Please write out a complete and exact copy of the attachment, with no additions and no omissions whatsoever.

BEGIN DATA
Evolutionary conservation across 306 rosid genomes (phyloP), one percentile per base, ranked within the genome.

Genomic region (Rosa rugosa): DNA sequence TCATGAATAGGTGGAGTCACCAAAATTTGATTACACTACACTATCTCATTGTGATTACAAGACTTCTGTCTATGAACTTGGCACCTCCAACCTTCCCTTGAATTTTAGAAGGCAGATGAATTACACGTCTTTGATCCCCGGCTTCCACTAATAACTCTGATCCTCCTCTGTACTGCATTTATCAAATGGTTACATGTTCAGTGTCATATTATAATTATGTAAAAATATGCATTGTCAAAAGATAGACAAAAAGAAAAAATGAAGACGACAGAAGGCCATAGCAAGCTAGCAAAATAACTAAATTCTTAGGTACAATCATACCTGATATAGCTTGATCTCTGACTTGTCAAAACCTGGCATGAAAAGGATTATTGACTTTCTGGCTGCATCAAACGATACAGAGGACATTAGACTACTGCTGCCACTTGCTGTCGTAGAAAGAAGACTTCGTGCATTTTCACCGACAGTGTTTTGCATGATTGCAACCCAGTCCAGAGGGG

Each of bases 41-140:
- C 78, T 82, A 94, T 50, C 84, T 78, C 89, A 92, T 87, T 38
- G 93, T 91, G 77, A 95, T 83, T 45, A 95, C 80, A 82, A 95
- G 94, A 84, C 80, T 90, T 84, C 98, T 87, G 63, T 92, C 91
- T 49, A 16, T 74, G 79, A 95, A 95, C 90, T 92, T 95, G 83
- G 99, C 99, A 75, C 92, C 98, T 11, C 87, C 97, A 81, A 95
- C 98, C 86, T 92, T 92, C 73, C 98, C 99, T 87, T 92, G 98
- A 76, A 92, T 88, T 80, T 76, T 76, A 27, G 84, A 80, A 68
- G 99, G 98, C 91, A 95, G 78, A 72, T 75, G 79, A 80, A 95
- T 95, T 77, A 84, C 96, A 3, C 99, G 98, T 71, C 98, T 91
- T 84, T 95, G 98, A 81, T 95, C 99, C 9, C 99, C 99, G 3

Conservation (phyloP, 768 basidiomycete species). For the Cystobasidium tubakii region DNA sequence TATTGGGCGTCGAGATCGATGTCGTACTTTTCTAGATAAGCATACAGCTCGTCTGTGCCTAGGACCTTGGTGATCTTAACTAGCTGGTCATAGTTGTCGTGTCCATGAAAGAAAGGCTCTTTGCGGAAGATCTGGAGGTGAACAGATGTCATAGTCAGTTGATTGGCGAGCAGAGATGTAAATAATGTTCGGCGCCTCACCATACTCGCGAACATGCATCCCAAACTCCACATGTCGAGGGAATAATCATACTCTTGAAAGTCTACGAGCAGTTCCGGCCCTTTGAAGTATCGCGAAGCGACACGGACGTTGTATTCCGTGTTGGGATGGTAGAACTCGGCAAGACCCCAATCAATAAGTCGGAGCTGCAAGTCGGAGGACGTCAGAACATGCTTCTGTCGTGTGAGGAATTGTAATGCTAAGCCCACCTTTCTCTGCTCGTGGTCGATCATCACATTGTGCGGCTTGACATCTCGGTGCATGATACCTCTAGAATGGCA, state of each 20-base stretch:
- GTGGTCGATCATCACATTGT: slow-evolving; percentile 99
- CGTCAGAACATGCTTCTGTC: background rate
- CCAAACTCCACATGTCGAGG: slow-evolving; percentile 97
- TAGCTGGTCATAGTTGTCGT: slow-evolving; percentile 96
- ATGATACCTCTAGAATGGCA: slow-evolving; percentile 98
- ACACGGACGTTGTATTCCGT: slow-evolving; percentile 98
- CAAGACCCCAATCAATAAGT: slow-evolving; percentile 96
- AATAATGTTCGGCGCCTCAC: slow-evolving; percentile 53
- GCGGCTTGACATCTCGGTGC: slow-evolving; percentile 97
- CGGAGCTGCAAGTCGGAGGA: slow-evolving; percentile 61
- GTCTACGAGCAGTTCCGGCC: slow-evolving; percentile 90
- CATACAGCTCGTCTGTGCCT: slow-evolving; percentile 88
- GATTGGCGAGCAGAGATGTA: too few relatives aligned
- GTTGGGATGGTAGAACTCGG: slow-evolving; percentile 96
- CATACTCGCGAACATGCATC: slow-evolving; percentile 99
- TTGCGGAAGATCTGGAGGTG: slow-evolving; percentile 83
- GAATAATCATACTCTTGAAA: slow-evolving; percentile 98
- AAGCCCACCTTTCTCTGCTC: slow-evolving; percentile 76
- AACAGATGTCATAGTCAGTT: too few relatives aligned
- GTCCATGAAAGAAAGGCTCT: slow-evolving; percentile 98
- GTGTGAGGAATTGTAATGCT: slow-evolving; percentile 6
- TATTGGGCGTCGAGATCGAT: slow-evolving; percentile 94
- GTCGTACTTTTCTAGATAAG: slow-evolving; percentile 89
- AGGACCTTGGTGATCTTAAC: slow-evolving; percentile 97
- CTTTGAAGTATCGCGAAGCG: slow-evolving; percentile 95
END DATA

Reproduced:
Evolutionary conservation across 306 rosid genomes (phyloP), one percentile per base, ranked within the genome.

Genomic region (Rosa rugosa): DNA sequence TCATGAATAGGTGGAGTCACCAAAATTTGATTACACTACACTATCTCATTGTGATTACAAGACTTCTGTCTATGAACTTGGCACCTCCAACCTTCCCTTGAATTTTAGAAGGCAGATGAATTACACGTCTTTGATCCCCGGCTTCCACTAATAACTCTGATCCTCCTCTGTACTGCATTTATCAAATGGTTACATGTTCAGTGTCATATTATAATTATGTAAAAATATGCATTGTCAAAAGATAGACAAAAAGAAAAAATGAAGACGACAGAAGGCCATAGCAAGCTAGCAAAATAACTAAATTCTTAGGTACAATCATACCTGATATAGCTTGATCTCTGACTTGTCAAAACCTGGCATGAAAAGGATTATTGACTTTCTGGCTGCATCAAACGATACAGAGGACATTAGACTACTGCTGCCACTTGCTGTCGTAGAAAGAAGACTTCGTGCATTTTCACCGACAGTGTTTTGCATGATTGCAACCCAGTCCAGAGGGG

Each of bases 41-140:
- C 78, T 82, A 94, T 50, C 84, T 78, C 89, A 92, T 87, T 38
- G 93, T 91, G 77, A 95, T 83, T 45, A 95, C 80, A 82, A 95
- G 94, A 84, C 80, T 90, T 84, C 98, T 87, G 63, T 92, C 91
- T 49, A 16, T 74, G 79, A 95, A 95, C 90, T 92, T 95, G 83
- G 99, C 99, A 75, C 92, C 98, T 11, C 87, C 97, A 81, A 95
- C 98, C 86, T 92, T 92, C 73, C 98, C 99, T 87, T 92, G 98
- A 76, A 92, T 88, T 80, T 76, T 76, A 27, G 84, A 80, A 68
- G 99, G 98, C 91, A 95, G 78, A 72, T 75, G 79, A 80, A 95
- T 95, T 77, A 84, C 96, A 3, C 99, G 98, T 71, C 98, T 91
- T 84, T 95, G 98, A 81, T 95, C 99, C 9, C 99, C 99, G 3

Conservation (phyloP, 768 basidiomycete species). For the Cystobasidium tubakii region DNA sequence TATTGGGCGTCGAGATCGATGTCGTACTTTTCTAGATAAGCATACAGCTCGTCTGTGCCTAGGACCTTGGTGATCTTAACTAGCTGGTCATAGTTGTCGTGTCCATGAAAGAAAGGCTCTTTGCGGAAGATCTGGAGGTGAACAGATGTCATAGTCAGTTGATTGGCGAGCAGAGATGTAAATAATGTTCGGCGCCTCACCATACTCGCGAACATGCATCCCAAACTCCACATGTCGAGGGAATAATCATACTCTTGAAAGTCTACGAGCAGTTCCGGCCCTTTGAAGTATCGCGAAGCGACACGGACGTTGTATTCCGTGTTGGGATGGTAGAACTCGGCAAGACCCCAATCAATAAGTCGGAGCTGCAAGTCGGAGGACGTCAGAACATGCTTCTGTCGTGTGAGGAATTGTAATGCTAAGCCCACCTTTCTCTGCTCGTGGTCGATCATCACATTGTGCGGCTTGACATCTCGGTGCATGATACCTCTAGAATGGCA, state of each 20-base stretch:
- GTGGTCGATCATCACATTGT: slow-evolving; percentile 99
- CGTCAGAACATGCTTCTGTC: background rate
- CCAAACTCCACATGTCGAGG: slow-evolving; percentile 97
- TAGCTGGTCATAGTTGTCGT: slow-evolving; percentile 96
- ATGATACCTCTAGAATGGCA: slow-evolving; percentile 98
- ACACGGACGTTGTATTCCGT: slow-evolving; percentile 98
- CAAGACCCCAATCAATAAGT: slow-evolving; percentile 96
- AATAATGTTCGGCGCCTCAC: slow-evolving; percentile 53
- GCGGCTTGACATCTCGGTGC: slow-evolving; percentile 97
- CGGAGCTGCAAGTCGGAGGA: slow-evolving; percentile 61
- GTCTACGAGCAGTTCCGGCC: slow-evolving; percentile 90
- CATACAGCTCGTCTGTGCCT: slow-evolving; percentile 88
- GATTGGCGAGCAGAGATGTA: too few relatives aligned
- GTTGGGATGGTAGAACTCGG: slow-evolving; percentile 96
- CATACTCGCGAACATGCATC: slow-evolving; percentile 99
- TTGCGGAAGATCTGGAGGTG: slow-evolving; percentile 83
- GAATAATCATACTCTTGAAA: slow-evolving; percentile 98
- AAGCCCACCTTTCTCTGCTC: slow-evolving; percentile 76
- AACAGATGTCATAGTCAGTT: too few relatives aligned
- GTCCATGAAAGAAAGGCTCT: slow-evolving; percentile 98
- GTGTGAGGAATTGTAATGCT: slow-evolving; percentile 6
- TATTGGGCGTCGAGATCGAT: slow-evolving; percentile 94
- GTCGTACTTTTCTAGATAAG: slow-evolving; percentile 89
- AGGACCTTGGTGATCTTAAC: slow-evolving; percentile 97
- CTTTGAAGTATCGCGAAGCG: slow-evolving; percentile 95